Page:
During this time I began thinking about my future career – I had come to the decision that an academic career was not for me, but what else could I do?
And with reflection, began the idea of working in a library grew from abstract thought to a tangible idea.

"Though no one can go back and make a brand-new start, anyone can start from now and make a brand new ending." - Carl Bard

My first foray into the LIS world was my work experience in UCC Library which began on October 2017 and finished December 2017.

With fellow Libfocus team member Martin O’Connor as my coordinator I began a part-time ten-week work experience which was a crash course in the workings of UCC library. Throughout my time I was introduced to the library’s system, online presence and databases, the collection and stacking of books and helping students.

I also visited many of the different departments within the library to gain a better understanding of how each worked, these included the Main Desk, Collection Development and Management, Cataloguing, Instructional Design (this department is housed within the library and was interesting and informative in relation to developing and redeveloping library spaces), Electronic Resources, Acquisitions, Repository, and I visited two satellite libraries attached to UCC – Brookfield and CUH. I spent a large portion of my work experience in Special Collections where I was shelving a new collection, and I also spent a few days in Archiving.

There was so much to take in during my time at UCC library, and each new area I was introduced to gave me an appreciation of how all the different elements and departments within a library worked individually and concurrently with each other.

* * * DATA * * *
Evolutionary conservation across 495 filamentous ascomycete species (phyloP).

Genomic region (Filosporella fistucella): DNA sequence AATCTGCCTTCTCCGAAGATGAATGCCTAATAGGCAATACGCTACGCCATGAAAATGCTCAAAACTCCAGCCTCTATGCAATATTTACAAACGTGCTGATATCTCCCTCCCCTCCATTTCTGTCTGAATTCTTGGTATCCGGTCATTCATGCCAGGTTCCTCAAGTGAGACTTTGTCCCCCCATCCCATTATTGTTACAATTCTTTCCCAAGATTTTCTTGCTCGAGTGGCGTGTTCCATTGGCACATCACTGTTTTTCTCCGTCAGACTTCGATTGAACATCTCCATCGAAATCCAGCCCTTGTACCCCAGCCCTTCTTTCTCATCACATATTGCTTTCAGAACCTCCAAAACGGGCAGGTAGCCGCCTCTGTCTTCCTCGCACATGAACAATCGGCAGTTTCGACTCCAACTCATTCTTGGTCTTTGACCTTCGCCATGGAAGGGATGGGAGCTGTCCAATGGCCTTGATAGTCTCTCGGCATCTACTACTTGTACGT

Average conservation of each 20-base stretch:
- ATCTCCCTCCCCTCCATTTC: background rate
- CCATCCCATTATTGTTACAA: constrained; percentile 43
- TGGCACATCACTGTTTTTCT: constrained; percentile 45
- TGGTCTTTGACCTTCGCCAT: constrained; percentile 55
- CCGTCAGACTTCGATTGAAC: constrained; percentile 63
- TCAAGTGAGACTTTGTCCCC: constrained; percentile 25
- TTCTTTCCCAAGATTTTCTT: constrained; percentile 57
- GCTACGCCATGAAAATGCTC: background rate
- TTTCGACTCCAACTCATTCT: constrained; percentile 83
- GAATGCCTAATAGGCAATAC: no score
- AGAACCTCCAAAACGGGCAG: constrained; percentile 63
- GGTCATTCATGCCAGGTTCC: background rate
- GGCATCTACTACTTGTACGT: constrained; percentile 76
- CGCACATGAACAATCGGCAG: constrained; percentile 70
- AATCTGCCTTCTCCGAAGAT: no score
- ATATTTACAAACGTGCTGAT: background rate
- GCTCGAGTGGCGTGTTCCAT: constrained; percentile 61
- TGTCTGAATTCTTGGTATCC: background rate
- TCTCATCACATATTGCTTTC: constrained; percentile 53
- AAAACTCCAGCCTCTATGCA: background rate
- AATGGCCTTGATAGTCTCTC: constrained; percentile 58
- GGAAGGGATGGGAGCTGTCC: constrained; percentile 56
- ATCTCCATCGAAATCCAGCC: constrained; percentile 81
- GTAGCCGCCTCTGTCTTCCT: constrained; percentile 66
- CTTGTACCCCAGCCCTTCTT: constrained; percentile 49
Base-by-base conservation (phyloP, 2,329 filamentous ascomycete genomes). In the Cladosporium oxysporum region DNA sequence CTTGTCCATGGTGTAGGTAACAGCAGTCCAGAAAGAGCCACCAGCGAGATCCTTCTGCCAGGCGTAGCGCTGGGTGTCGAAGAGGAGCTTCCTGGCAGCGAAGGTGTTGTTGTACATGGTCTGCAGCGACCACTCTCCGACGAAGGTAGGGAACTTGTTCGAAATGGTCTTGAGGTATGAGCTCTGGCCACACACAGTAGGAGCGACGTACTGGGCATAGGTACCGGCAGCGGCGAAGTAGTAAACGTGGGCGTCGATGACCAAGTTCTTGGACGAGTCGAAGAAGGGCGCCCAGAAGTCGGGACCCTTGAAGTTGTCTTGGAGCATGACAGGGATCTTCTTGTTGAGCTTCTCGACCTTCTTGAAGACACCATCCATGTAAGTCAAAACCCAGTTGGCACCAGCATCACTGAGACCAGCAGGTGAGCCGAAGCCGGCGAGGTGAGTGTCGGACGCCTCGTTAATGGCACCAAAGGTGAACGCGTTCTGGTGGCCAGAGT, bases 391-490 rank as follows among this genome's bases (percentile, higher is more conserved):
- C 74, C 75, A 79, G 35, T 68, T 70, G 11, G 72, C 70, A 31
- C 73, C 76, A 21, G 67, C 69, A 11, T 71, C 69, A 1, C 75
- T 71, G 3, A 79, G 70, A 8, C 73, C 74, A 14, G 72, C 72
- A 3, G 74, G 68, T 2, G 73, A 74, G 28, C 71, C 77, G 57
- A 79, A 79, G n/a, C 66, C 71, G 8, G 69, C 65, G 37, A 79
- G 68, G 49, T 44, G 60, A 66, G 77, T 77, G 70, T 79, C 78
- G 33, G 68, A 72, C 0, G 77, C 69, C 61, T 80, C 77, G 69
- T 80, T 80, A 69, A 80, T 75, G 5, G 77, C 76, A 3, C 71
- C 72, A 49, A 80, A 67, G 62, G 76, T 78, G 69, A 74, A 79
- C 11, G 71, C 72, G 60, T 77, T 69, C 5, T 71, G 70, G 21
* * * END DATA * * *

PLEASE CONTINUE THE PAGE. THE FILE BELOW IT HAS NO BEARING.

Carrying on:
Prior to starting the work experience I was dubious about it being a requirement for my college application but having completed it I found it to be invaluable. As I was coming from a place of no prior understanding it not only allowed me to experience what it would be like working in the area but I developed a whole range of new perspectives and an awareness of the LIS area that I did not have before.

For example, I attended a handful of seminars, including ‘Next Generation Learning Spaces Seminar’ and ‘Beyond the text: aspects of the manuscript and the printed book in Ireland and Europe’ giving me a great foundation and introduction to the different types of cross-disciplinary conferences that exist within the LIS area. I found the ‘Next Generation Learning Spaces Seminar’ particularly interesting not only because of the specific content of the seminar but because of the general topic.